Teaching and Learning in the Language Classroom

Teaching and Learning in the Language Classroom

A guide to current ideas about the theory and practice of English language teaching

Format: Paperback

Information, ideas and insights into English language teaching to develop your own teaching.

  • ISBN: 978-0-19-442172-0

This book gives teachers a thorough grounding in current ideas about the theory and practice of English language teaching. However much experience you have as a teacher, it can help you to develop professionally. It does this by encouraging you to think about the many possibilities and challenges that ELT methodology presents, and then apply these insights to your own teaching.

Key features

  • Draws on research in a variety of fields and applies it to teaching practice
  • Features topics of current concern, including defining the roles of teachers and learners, critical pedagogy, interactive learning, and using innovative teaching materials.
  • Includes criteria for and advice on evaluating classroom activities, especially those provided in the published materials that most teachers typically use.
  • Can be used as a reference text or handbook by individual teachers or as a sourcebook or class text by teacher trainers.
  • Written mainly for practising teachers but can be used by new and inexperienced teachers to give a thorough introductory overview of ELT.

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Tricia Hedge believes that although there are huge differences in the way that English is taught around the world, teachers typically find themselves having to face similar issues. What do I set up as aims for my next lesson with this class and what kind of activities will help to achieve those aims? How do I deal with this reading text in class? What amount of out-of-class work can I reasonably expect my learners to do? How do I make best use of a textbook I am not entirely happy with? These are just a few examples of the many questions typically asked by teachers which she addresses in this book.

Although insights from research can help, there are no 'right answers' provided. Instead, the aim is to give you a solid foundation of knowledge which you can use to evaluate and apply your own ideas about teaching and learning.

The book is organized into four parts.

- Part One ('A framework for teaching and learning') looks at insights from research into learners, learning, and language in use and discusses how these have influenced methodology and materials in ELT. Specific topics covered include: the use of communicative tasks in the classroom, the concept of learner strategies and how you can train your students to develop them, the growth of interactive methodology and its consequences in changing the roles of teacher and learner.

- Part Two ('Teaching the language system') focuses on vocabulary and grammar, and Part Three ('Developing the language skills') on the traditional four language skills of listening, speaking, reading, and writing. There is also discussion of how these different areas fit together.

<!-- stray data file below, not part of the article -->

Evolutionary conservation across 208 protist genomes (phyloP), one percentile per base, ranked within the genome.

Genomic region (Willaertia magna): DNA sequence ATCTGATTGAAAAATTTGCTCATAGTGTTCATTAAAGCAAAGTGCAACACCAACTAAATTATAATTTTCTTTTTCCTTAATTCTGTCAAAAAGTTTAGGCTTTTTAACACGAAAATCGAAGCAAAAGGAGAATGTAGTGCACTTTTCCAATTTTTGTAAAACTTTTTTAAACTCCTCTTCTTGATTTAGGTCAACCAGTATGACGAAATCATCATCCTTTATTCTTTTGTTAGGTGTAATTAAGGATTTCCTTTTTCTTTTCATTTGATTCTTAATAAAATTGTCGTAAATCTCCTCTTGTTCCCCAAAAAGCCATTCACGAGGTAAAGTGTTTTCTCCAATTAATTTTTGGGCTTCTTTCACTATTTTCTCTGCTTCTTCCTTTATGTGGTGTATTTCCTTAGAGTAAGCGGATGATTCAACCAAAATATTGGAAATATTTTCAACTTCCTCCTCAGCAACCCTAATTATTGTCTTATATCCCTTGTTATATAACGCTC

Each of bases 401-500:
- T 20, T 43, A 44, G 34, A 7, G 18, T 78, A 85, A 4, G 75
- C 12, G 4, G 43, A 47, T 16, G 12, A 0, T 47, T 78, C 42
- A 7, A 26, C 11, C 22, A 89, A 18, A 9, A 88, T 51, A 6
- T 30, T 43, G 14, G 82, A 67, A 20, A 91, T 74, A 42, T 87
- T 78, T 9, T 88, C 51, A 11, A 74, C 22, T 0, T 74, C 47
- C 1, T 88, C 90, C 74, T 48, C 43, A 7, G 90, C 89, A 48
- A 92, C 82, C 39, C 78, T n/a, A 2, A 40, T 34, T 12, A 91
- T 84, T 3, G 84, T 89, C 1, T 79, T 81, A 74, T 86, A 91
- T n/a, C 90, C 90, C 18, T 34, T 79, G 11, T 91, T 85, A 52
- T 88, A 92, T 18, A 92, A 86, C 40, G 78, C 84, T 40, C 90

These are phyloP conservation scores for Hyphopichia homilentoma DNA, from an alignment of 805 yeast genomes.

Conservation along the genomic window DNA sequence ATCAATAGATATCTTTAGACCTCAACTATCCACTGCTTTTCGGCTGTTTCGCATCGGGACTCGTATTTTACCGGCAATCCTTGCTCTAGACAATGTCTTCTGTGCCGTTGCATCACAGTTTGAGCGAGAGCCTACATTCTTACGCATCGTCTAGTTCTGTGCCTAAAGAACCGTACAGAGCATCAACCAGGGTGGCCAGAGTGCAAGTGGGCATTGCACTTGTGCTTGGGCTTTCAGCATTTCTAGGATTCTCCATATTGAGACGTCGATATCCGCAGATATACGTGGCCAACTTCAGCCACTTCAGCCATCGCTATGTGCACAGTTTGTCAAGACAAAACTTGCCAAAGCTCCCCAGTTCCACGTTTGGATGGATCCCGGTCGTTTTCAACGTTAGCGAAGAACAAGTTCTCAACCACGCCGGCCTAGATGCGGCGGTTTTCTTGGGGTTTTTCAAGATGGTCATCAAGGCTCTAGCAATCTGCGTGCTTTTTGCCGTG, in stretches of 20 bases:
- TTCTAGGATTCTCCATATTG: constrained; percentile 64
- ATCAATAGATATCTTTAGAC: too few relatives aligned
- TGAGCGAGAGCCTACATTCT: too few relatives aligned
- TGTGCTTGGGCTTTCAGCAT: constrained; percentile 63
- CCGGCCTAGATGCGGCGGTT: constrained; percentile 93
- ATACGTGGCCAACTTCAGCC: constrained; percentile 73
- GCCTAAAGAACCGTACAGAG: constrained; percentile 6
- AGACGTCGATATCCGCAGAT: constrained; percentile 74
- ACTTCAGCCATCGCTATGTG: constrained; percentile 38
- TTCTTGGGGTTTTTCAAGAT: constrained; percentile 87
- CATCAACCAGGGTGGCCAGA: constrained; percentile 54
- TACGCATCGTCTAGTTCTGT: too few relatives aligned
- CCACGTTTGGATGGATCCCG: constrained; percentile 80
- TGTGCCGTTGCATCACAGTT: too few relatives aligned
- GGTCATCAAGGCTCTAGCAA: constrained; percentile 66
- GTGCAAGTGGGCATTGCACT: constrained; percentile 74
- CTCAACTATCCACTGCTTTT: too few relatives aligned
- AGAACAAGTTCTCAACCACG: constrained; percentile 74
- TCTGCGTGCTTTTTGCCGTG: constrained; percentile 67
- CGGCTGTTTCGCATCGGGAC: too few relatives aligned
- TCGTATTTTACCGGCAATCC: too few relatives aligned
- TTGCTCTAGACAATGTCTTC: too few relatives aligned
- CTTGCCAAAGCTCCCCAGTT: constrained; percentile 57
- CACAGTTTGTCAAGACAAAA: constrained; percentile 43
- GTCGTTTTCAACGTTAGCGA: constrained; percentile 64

- Part Four ('Planning and assessing learning') moves on to wider issues. Chapter 10 on course design refers back to topics covered earlier in the book. Chapter 11 deals with the relationship between teaching and different forms of assessment.

There is an Introductory task at the start of each chapter (with supporting guidance notes), as well as a Discussion topics and projects section - which can be used for group discussion - at the end.

The book also has a complete glossary, further reading suggestions at the end of each chapter, a bibliography, and a full index.

Contents

Acknowledgements
Introduction

PART ONE: A framework for teaching and learning


1 Learners and learning, classrooms and contexts
1.1 Introduction: issues for the language teacher
1.2 What do we know about how languages are learned?
1.2.1 The nature of input
1.2.2 The process of intake
1.2.3 The role of interaction in the classroom
1.2.4 The role of error
1.3 How do differences among learners affect learning processes and teaching procedures?
1.3.1 Aptitude
1.3.2 Learning style and learning strategies
1.3.3 Affective factors
1.3.4 Motivation for learning English
1.4 What factors of context should teachers take into account?
1.5 What roles can teachers and learners play in the learning process?
1.5.1 The teacher's roles and responsibilities
1.5.2 The learner's roles and responsibilities
1.6 What roles can learning materials play?
1.7 Conclusion
Discussion topics and projects
Further reading

2 The communicative classroom
2.1 Introduction: the concept of communicative language ability
2.2 What are the components of communicative language ability?
2.2.1 Linguistic competence
2.2.2 Pragmatic competence
2.2.3 Discourse competence
2.2.4 Strategic competence
2.2.5 Fluency
2.3 What are the issues for the communicative curriculum?
2.4 What are the implications for the communicative classroom?
2.4.1 What are communicative tasks and what are their roles in teaching and learning?
2.4.2 How can we manage a communicative classroom?
2.4.3 What does communicative language teaching imply for authenticity in the classroom?
2.5 What are the issues in applying a communicative approach in context?
2.6 Conclusion
Discussion topics and projects
Further reading

3 Learner autonomy and learner training
3.1 Introduction: the self-directed learner
3.2 What do we know about the strategies of the 'good language learner'?
3.2.1 Types of learner strategy
3.2.2 Research into learner strategies
3.3 What insights can we gain from educational thinking on autonomous learning?
3.4 What are the implications for learner training in the classroom?
3.4.1 Activities which help learners to reflect on learning
3.4.2 Activities which train strategies and equip learners to be active
3.4.3 Activities which encourage learners to monitor and check their own progress
3.5 What role can self-access facilities play in language learning?
3.6 Are learner autonomy and learner training universally appropriate concepts?
3.7 Conclusion
Discussion topics and projects
Further reading

PART TWO: Teaching the language system


4 Vocabulary
4.1 Introduction: the task of learning vocabulary
4.2 What do we know about the lexical system of English?